The Prada 3.0 also includes an NFC chip among its inner workings, giving you the chance to communicate quickly with NFC-enabled devices, but if you don't understand what this means, don't expect LG to help you figure it out. In short, NFC works like a trigger, telling your device to do something. This "something" can be a huge number of things. Some new wireless speakers can pair with phones using NFC, a bus-stop advertisement can open a web page on your phone if you hold the handset near the NFC tag in the ad poster. More importantly, phones can quickly communicate with other phones, so if your friend has an NFC-enabled phone you can send them media, text messages, web pages or contact info just by touching your phones together.
Including NFC in the Prada 3.0 shows that LG is conscious that NFC is soon to be a widely used technology, but to not do more to help in the education of its customers renders this nifty feature useless to all but the already initiated.
Unlike many smartphone cameras coming through our labs of late, the camera on the Prada 3.0 doesn't work to oversaturate the colour in the photos you take. Even when we tested it by photographing colours that tend, on other camera phones, to struggle with (see: the Din Tai Fung signage below), the Prada did a respectable job of reining in the colours. Some users may think the results are somewhat underwhelming, but we quite like the colours we are seeing.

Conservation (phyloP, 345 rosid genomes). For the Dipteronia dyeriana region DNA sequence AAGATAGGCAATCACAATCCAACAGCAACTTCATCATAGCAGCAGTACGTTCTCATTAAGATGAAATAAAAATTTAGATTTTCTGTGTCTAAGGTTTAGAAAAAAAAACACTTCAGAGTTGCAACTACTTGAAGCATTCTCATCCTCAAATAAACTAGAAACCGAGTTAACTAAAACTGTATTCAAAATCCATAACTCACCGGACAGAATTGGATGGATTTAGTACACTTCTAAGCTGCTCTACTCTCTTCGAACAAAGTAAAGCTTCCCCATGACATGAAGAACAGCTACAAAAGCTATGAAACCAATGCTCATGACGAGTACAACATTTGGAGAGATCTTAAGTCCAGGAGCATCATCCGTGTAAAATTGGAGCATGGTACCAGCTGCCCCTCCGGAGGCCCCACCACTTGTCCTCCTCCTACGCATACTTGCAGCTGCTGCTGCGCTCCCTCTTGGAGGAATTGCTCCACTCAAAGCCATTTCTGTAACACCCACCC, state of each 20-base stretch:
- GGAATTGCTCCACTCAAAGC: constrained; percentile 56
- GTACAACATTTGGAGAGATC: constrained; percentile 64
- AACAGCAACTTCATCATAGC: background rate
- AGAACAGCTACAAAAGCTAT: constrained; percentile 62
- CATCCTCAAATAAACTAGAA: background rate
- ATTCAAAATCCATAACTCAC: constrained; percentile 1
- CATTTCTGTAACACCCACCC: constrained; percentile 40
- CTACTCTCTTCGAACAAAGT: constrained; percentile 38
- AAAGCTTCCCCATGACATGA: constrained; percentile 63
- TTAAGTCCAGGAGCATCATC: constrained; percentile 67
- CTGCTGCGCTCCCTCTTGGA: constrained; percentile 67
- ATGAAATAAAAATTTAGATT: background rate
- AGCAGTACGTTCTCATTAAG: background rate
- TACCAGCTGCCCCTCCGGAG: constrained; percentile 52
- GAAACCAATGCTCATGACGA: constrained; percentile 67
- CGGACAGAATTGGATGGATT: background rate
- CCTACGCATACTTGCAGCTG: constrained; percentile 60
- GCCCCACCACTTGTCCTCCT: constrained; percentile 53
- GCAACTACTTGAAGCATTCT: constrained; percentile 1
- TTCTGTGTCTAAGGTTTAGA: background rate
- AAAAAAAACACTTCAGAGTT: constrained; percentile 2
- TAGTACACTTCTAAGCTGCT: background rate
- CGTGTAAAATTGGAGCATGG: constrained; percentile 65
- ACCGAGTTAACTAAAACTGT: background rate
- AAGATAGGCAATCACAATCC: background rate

Its autofocus, on the other hand, could be improved. Up to a third of the photos we took during our tests turned out blurry. Shaky hands are always going to be part of the struggle for smartphone camera engineers, but when compared to its competition, the autofocus in the Prada 3.0 should be better, we feel.
The Prada 3.0 is a big leap forward in LG's partnership with the world-renowned fashion brand, but a sideways step for the LG portfolio, overall. It may be the first true Prada smartphone, and features like NFC are most certainly welcome, but it is otherwise a run-of-the-mill smartphone by all other measures. With the Prada label, you might expect the specs and feeds of the phone to be out-shone by high-fashion design, but we fear fashionistas will be disappointed by the cheap, plastic construction as much as we were.